It is even more important to wear sunscreen when you are somewhere where the sun’s rays are the strongest. Think about how hot the blacktop gets in the summer from the sun. Now think about your poor skin if you play basketball all day on that same blacktop. Other culprits that can cause sunburns are water, sand and snow, which reflect the sun’s rays onto your body.
When you know you’ll be somewhere with a high risk of sun exposure, maybe think about washing your clothes in a detergent that contains SPF as well. The UV rays can get through your clothing, and this will act as another barrier between you and the harm.
Regardless, remember to always put on your sunscreen first thing before you put your clothes on. As to not miss anywhere, re-apply every three hours or when you get out of the water, and put it on at least 20 minutes before you leave the house so the lotion has time to absorb.
Students Combat the Temptation to be Lazy During the Last Few Weeks of School
Final exams begin in three weeks. Summer break begins in four weeks. Graduation is in five weeks. With the semester’s close in sight, the anticipation of time off from school work, a new job and beach season slowly start to take precedence in students’ minds.
With distractions like these, it is accurate to assume that some, or many, college students may have a little bit of a struggle maintaining focus on school responsibilities.
As a senior graduating in May, I have quickly realized how difficult it is to evenly divide my attention between both school work and the many other distractions that come with the end of the semester. In fact, an even distribution is close to impossible at this point.
I have heard a lot of other seniors commenting on their nonchalant attitudes toward the remaining weeks of school. This has often been referred to as “senioritis”.
Every person can have his or her own definition of what senioritis really is. Merriam-Webster surprisingly documents it as an actual term with the following definition: “an ebbing motivation and effort by school seniors as evidenced by tardiness, absences and lower grades.”
According to Urban Dictionary, those with senioritis are prone to the following symptoms: laziness, an over-excessive wearing of sweat pants, a lack of studying, repeated absences and a generally dismissive attitude.
The only known cure is a phenomenon known as graduation. Here’s the thing with senioritis: I think it affects more than just seniors. Let me break it down by grade.
Seniors are almost guaranteed to contract this disease at any point between September and May. To their advantage, it is acceptable although definitely not encouraged by parents and teachers. I can most likely speak for many seniors when I say that the biggest struggles lie within our ability to focus.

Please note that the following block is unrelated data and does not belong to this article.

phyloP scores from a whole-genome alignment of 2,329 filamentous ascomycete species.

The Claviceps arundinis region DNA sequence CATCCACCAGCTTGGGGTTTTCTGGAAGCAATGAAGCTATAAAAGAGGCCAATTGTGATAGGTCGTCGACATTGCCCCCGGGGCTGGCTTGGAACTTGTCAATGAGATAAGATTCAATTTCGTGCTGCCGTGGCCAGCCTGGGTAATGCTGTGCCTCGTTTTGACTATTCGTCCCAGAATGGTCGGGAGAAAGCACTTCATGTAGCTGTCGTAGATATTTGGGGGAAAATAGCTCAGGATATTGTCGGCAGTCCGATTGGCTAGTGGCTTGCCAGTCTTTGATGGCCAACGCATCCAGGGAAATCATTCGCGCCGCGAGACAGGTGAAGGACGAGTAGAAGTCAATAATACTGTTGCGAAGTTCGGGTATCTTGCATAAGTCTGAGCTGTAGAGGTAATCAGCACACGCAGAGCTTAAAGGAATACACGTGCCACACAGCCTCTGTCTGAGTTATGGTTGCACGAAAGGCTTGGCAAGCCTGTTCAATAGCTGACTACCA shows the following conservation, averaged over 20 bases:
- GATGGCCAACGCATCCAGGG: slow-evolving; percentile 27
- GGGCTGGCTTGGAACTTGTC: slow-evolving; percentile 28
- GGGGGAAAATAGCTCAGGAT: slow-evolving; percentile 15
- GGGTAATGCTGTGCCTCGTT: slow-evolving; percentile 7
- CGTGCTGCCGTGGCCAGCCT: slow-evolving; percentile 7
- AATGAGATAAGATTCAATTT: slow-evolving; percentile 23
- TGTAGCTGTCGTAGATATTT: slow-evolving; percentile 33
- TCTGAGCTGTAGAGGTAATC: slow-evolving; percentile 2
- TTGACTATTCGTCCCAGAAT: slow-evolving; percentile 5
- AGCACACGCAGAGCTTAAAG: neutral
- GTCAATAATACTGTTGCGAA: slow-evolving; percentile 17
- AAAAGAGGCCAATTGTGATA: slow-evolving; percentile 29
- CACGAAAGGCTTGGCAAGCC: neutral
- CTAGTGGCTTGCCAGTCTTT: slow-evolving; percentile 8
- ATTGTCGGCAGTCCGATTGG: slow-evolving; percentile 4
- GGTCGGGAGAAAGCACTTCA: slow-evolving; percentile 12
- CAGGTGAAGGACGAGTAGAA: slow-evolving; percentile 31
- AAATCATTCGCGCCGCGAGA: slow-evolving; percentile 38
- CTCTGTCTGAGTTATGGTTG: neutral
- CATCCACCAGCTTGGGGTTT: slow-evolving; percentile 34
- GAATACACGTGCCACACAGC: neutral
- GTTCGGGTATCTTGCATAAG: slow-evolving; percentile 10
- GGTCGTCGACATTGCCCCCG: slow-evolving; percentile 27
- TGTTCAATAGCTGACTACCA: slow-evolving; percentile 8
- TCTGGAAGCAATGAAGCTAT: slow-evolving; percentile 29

Sometimes we choose to skip class, but even if we are present, we find it difficult to give the subject matter and the professor our full attention. From the list of symptoms above, I think we are most prone to the following: a lack of studying and a generally dismissive attitude.
Juniors like to think that it is acceptable when they claim that they have a case of senioritis. Sorry kids- that just won’t be tolerated. Although they have the best of both worlds, being upperclassmen and still having a year left to enjoy college, any lackadaisical attitude toward school cannot be excused.
However, putting in a lot of effort during the school year makes one exhausted come April. From the list of symptoms above, they are most prone to an excessive wearing of sweat pants and the occasional lack of studying (because studying was your routine Friday night activity).
So juniors, when you begin to slack off, just call it exhaustion. You will have your time as a senior, and then you can call it senioritis.
Sophomores may be the most stubborn class of them all. They are still rolling on the “we’re cooler than freshmen” high. Listen, you little rascals: you probably haven’t even declared a major yet, so the last thing you should be doing is choosing to slack off of your school work.
You have the next three years to get your act together, find some internships or volunteer work and make some good and interesting mistakes. Slacking off isn’t one of them.
From the list of symptoms above, sophomores are more likely to be prone to laziness, repeated absences and a generally dismissive attitude.
Avoid Feeling Self Conscious in a Swimsuit
As the semester soon comes to a close, warmer weather is on its way along with day trips to the beach, class outside, and of course the tease of summer vacation. While this time of year is supposed to be pleasurable, it also seems to create a type of dread for some people I know, specifically my female peers.